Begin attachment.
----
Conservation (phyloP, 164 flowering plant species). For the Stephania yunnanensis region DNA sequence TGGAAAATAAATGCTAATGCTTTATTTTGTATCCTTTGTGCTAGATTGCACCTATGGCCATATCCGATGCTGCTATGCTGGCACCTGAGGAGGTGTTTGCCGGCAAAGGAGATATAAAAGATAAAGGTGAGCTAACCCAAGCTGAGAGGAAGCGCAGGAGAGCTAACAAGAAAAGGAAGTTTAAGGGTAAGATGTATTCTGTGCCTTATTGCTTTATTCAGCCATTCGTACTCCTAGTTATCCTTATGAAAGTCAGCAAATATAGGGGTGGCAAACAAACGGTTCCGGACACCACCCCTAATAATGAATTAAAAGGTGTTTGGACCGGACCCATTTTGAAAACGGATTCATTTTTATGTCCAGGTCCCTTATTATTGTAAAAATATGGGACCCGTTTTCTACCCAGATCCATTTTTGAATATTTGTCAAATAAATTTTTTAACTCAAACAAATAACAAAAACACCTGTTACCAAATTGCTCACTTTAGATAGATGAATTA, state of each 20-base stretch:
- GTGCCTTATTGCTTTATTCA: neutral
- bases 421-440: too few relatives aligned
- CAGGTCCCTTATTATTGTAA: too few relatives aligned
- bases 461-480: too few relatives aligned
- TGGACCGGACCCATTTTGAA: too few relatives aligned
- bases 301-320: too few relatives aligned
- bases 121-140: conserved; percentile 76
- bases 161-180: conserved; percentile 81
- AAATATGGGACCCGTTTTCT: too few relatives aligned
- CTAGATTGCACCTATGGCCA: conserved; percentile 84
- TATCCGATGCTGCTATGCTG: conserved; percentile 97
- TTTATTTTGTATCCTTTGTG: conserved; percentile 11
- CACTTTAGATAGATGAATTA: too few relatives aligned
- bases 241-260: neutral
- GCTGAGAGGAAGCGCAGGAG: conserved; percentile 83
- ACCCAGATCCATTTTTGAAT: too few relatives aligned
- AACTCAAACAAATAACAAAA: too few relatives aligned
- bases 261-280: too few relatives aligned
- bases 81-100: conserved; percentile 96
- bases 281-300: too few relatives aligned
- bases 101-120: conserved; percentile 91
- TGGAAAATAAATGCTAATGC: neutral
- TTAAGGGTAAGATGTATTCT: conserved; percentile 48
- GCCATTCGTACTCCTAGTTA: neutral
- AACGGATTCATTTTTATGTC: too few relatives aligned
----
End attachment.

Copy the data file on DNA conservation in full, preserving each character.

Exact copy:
Conservation (phyloP, 164 flowering plant species). For the Stephania yunnanensis region DNA sequence TGGAAAATAAATGCTAATGCTTTATTTTGTATCCTTTGTGCTAGATTGCACCTATGGCCATATCCGATGCTGCTATGCTGGCACCTGAGGAGGTGTTTGCCGGCAAAGGAGATATAAAAGATAAAGGTGAGCTAACCCAAGCTGAGAGGAAGCGCAGGAGAGCTAACAAGAAAAGGAAGTTTAAGGGTAAGATGTATTCTGTGCCTTATTGCTTTATTCAGCCATTCGTACTCCTAGTTATCCTTATGAAAGTCAGCAAATATAGGGGTGGCAAACAAACGGTTCCGGACACCACCCCTAATAATGAATTAAAAGGTGTTTGGACCGGACCCATTTTGAAAACGGATTCATTTTTATGTCCAGGTCCCTTATTATTGTAAAAATATGGGACCCGTTTTCTACCCAGATCCATTTTTGAATATTTGTCAAATAAATTTTTTAACTCAAACAAATAACAAAAACACCTGTTACCAAATTGCTCACTTTAGATAGATGAATTA, state of each 20-base stretch:
- GTGCCTTATTGCTTTATTCA: neutral
- bases 421-440: too few relatives aligned
- CAGGTCCCTTATTATTGTAA: too few relatives aligned
- bases 461-480: too few relatives aligned
- TGGACCGGACCCATTTTGAA: too few relatives aligned
- bases 301-320: too few relatives aligned
- bases 121-140: conserved; percentile 76
- bases 161-180: conserved; percentile 81
- AAATATGGGACCCGTTTTCT: too few relatives aligned
- CTAGATTGCACCTATGGCCA: conserved; percentile 84
- TATCCGATGCTGCTATGCTG: conserved; percentile 97
- TTTATTTTGTATCCTTTGTG: conserved; percentile 11
- CACTTTAGATAGATGAATTA: too few relatives aligned
- bases 241-260: neutral
- GCTGAGAGGAAGCGCAGGAG: conserved; percentile 83
- ACCCAGATCCATTTTTGAAT: too few relatives aligned
- AACTCAAACAAATAACAAAA: too few relatives aligned
- bases 261-280: too few relatives aligned
- bases 81-100: conserved; percentile 96
- bases 281-300: too few relatives aligned
- bases 101-120: conserved; percentile 91
- TGGAAAATAAATGCTAATGC: neutral
- TTAAGGGTAAGATGTATTCT: conserved; percentile 48
- GCCATTCGTACTCCTAGTTA: neutral
- AACGGATTCATTTTTATGTC: too few relatives aligned